Some of the respondents, moreover, particularly favoured those landscapes they felt contrasted with their local, everyday landscape.

No. 6: “…it’s as if you would walk from silence into Beethoven’s Ninth Sym­phony, isn’t it? The contrast is so strong, which is what I like.”

Wilderness areas do provide, without doubt, a contrast with cultivated landscapes, but this discrepancy alone does not guarantee positive attitudes to wilderness areas. What is decisive is how people assess a particular landscape aesthetically. Some, as mentioned above, associated the cate­gory contrast strongly with the perceived beauty of areas that had become wild.


The analysis of the interviews showed that most of the interviewees re­garded nature in general and areas to which wilderness had spread from a utilitarian point of view. Several stressed above all the recreational func­tion of nature.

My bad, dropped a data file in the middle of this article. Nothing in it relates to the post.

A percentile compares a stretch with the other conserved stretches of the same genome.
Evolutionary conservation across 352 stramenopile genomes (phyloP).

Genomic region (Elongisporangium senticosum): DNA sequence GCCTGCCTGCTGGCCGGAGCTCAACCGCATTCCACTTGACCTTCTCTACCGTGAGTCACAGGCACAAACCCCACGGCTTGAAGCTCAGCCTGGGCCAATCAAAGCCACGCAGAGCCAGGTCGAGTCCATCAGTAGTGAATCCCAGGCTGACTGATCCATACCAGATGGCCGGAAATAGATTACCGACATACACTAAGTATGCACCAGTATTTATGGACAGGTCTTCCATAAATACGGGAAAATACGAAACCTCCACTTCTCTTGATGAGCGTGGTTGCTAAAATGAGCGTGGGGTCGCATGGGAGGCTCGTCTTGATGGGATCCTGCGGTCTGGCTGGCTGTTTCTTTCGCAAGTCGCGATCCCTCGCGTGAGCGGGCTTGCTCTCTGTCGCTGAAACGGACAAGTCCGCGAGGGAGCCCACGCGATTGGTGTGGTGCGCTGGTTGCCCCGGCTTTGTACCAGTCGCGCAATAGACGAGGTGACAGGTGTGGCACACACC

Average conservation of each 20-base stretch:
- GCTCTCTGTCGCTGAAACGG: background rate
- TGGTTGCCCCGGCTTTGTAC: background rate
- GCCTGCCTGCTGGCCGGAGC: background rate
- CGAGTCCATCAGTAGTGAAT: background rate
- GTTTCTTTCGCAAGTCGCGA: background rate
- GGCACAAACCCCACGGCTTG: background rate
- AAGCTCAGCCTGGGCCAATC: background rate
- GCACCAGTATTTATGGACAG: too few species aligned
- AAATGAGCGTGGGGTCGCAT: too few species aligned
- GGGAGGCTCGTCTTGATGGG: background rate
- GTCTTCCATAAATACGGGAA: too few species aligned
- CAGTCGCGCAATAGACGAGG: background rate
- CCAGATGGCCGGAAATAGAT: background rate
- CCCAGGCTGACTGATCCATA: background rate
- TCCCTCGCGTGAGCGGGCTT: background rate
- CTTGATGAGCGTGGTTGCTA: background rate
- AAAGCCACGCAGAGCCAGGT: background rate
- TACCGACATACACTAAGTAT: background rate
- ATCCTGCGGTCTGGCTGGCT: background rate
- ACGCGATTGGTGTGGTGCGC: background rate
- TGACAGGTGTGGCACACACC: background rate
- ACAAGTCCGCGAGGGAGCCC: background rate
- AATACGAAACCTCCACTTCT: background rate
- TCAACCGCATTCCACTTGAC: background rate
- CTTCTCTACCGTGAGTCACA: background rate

No. 11: “…well, nature provides space for recreation and hobbies like hunting or skiing or biking… I really enjoy biking up a pass…”

Others, however, consider one of the main functions of nature is ensur­ing continued human survival — or expressed more generally — they see the economic functions of nature as more important.

No. 4: “…yes, purely from the point of view of profitability, I must say a mono­culture is more interesting, isn’t it?”


An important factor for some of the interviewees toward the spread of wil­derness was their concern for ensuring the safety of the public. Protecting processes, i. e. protecting dynamic nature, in which unpredictable processes outside of human control take place, was mentioned in connection with threats to human safety.

No. 9: “…yes, well, if old wood is lying around in there and it can start to slide, or also, everything slides down together,… they were just afraid that it might all come down on the road and bury it.”

Updated: October 3, 2015 — 2:03 pm